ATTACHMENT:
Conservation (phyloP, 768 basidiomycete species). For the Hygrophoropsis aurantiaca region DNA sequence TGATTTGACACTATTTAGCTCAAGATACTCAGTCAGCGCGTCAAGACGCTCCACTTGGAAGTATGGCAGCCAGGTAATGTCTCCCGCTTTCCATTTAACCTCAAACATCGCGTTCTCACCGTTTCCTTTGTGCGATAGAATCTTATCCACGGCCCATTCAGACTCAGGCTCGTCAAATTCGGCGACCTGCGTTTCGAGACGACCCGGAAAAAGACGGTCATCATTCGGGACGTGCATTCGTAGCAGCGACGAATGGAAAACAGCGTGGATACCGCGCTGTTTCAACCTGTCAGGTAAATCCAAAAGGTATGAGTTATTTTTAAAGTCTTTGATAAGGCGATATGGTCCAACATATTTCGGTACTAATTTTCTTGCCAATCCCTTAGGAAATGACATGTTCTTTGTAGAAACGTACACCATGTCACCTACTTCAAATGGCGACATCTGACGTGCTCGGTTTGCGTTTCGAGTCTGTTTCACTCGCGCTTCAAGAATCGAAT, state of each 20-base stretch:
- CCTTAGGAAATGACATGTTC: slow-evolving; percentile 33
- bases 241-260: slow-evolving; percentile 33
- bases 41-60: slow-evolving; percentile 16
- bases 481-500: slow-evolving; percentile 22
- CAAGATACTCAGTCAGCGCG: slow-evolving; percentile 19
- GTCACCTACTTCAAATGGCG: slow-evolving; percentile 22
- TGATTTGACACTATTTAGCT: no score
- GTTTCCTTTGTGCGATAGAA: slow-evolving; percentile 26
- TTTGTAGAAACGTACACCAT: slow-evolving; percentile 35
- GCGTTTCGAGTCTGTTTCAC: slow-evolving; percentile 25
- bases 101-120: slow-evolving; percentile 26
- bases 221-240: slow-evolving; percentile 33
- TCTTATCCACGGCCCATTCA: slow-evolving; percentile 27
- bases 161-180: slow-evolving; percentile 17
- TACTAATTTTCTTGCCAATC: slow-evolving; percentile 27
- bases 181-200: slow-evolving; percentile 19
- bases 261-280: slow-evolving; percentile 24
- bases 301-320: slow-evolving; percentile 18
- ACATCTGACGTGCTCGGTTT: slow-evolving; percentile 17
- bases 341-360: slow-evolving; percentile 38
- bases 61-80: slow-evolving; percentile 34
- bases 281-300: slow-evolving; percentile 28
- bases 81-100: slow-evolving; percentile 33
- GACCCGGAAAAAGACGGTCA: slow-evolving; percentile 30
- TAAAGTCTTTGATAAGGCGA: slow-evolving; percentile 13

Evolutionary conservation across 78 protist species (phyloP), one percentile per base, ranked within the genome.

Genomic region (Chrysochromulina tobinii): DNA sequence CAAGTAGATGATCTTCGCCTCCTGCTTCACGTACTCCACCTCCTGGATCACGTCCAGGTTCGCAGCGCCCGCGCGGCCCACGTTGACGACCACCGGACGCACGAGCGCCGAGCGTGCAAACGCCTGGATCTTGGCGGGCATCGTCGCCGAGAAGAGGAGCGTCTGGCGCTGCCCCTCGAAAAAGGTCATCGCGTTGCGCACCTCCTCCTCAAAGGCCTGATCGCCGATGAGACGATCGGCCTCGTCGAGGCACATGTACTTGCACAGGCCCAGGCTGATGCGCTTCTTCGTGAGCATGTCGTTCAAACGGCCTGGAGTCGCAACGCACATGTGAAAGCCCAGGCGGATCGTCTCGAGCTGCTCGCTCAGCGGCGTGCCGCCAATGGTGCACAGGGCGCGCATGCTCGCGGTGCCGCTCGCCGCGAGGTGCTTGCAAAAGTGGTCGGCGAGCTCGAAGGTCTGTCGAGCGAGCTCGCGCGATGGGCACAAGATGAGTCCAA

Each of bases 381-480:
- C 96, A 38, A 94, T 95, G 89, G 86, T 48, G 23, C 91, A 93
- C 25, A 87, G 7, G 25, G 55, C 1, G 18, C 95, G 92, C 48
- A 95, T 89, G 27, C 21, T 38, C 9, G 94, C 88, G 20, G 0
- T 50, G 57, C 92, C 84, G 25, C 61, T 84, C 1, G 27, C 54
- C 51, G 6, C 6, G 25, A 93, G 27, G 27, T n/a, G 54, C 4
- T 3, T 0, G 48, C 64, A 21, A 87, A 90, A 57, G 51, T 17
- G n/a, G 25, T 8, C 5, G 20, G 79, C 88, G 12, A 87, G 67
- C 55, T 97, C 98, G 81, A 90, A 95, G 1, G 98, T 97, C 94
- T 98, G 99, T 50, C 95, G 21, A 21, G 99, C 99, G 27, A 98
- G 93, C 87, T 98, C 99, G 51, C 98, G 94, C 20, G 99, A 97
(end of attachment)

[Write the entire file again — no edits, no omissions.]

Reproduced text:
Conservation (phyloP, 768 basidiomycete species). For the Hygrophoropsis aurantiaca region DNA sequence TGATTTGACACTATTTAGCTCAAGATACTCAGTCAGCGCGTCAAGACGCTCCACTTGGAAGTATGGCAGCCAGGTAATGTCTCCCGCTTTCCATTTAACCTCAAACATCGCGTTCTCACCGTTTCCTTTGTGCGATAGAATCTTATCCACGGCCCATTCAGACTCAGGCTCGTCAAATTCGGCGACCTGCGTTTCGAGACGACCCGGAAAAAGACGGTCATCATTCGGGACGTGCATTCGTAGCAGCGACGAATGGAAAACAGCGTGGATACCGCGCTGTTTCAACCTGTCAGGTAAATCCAAAAGGTATGAGTTATTTTTAAAGTCTTTGATAAGGCGATATGGTCCAACATATTTCGGTACTAATTTTCTTGCCAATCCCTTAGGAAATGACATGTTCTTTGTAGAAACGTACACCATGTCACCTACTTCAAATGGCGACATCTGACGTGCTCGGTTTGCGTTTCGAGTCTGTTTCACTCGCGCTTCAAGAATCGAAT, state of each 20-base stretch:
- CCTTAGGAAATGACATGTTC: slow-evolving; percentile 33
- bases 241-260: slow-evolving; percentile 33
- bases 41-60: slow-evolving; percentile 16
- bases 481-500: slow-evolving; percentile 22
- CAAGATACTCAGTCAGCGCG: slow-evolving; percentile 19
- GTCACCTACTTCAAATGGCG: slow-evolving; percentile 22
- TGATTTGACACTATTTAGCT: no score
- GTTTCCTTTGTGCGATAGAA: slow-evolving; percentile 26
- TTTGTAGAAACGTACACCAT: slow-evolving; percentile 35
- GCGTTTCGAGTCTGTTTCAC: slow-evolving; percentile 25
- bases 101-120: slow-evolving; percentile 26
- bases 221-240: slow-evolving; percentile 33
- TCTTATCCACGGCCCATTCA: slow-evolving; percentile 27
- bases 161-180: slow-evolving; percentile 17
- TACTAATTTTCTTGCCAATC: slow-evolving; percentile 27
- bases 181-200: slow-evolving; percentile 19
- bases 261-280: slow-evolving; percentile 24
- bases 301-320: slow-evolving; percentile 18
- ACATCTGACGTGCTCGGTTT: slow-evolving; percentile 17
- bases 341-360: slow-evolving; percentile 38
- bases 61-80: slow-evolving; percentile 34
- bases 281-300: slow-evolving; percentile 28
- bases 81-100: slow-evolving; percentile 33
- GACCCGGAAAAAGACGGTCA: slow-evolving; percentile 30
- TAAAGTCTTTGATAAGGCGA: slow-evolving; percentile 13

Evolutionary conservation across 78 protist species (phyloP), one percentile per base, ranked within the genome.

Genomic region (Chrysochromulina tobinii): DNA sequence CAAGTAGATGATCTTCGCCTCCTGCTTCACGTACTCCACCTCCTGGATCACGTCCAGGTTCGCAGCGCCCGCGCGGCCCACGTTGACGACCACCGGACGCACGAGCGCCGAGCGTGCAAACGCCTGGATCTTGGCGGGCATCGTCGCCGAGAAGAGGAGCGTCTGGCGCTGCCCCTCGAAAAAGGTCATCGCGTTGCGCACCTCCTCCTCAAAGGCCTGATCGCCGATGAGACGATCGGCCTCGTCGAGGCACATGTACTTGCACAGGCCCAGGCTGATGCGCTTCTTCGTGAGCATGTCGTTCAAACGGCCTGGAGTCGCAACGCACATGTGAAAGCCCAGGCGGATCGTCTCGAGCTGCTCGCTCAGCGGCGTGCCGCCAATGGTGCACAGGGCGCGCATGCTCGCGGTGCCGCTCGCCGCGAGGTGCTTGCAAAAGTGGTCGGCGAGCTCGAAGGTCTGTCGAGCGAGCTCGCGCGATGGGCACAAGATGAGTCCAA

Each of bases 381-480:
- C 96, A 38, A 94, T 95, G 89, G 86, T 48, G 23, C 91, A 93
- C 25, A 87, G 7, G 25, G 55, C 1, G 18, C 95, G 92, C 48
- A 95, T 89, G 27, C 21, T 38, C 9, G 94, C 88, G 20, G 0
- T 50, G 57, C 92, C 84, G 25, C 61, T 84, C 1, G 27, C 54
- C 51, G 6, C 6, G 25, A 93, G 27, G 27, T n/a, G 54, C 4
- T 3, T 0, G 48, C 64, A 21, A 87, A 90, A 57, G 51, T 17
- G n/a, G 25, T 8, C 5, G 20, G 79, C 88, G 12, A 87, G 67
- C 55, T 97, C 98, G 81, A 90, A 95, G 1, G 98, T 97, C 94
- T 98, G 99, T 50, C 95, G 21, A 21, G 99, C 99, G 27, A 98
- G 93, C 87, T 98, C 99, G 51, C 98, G 94, C 20, G 99, A 97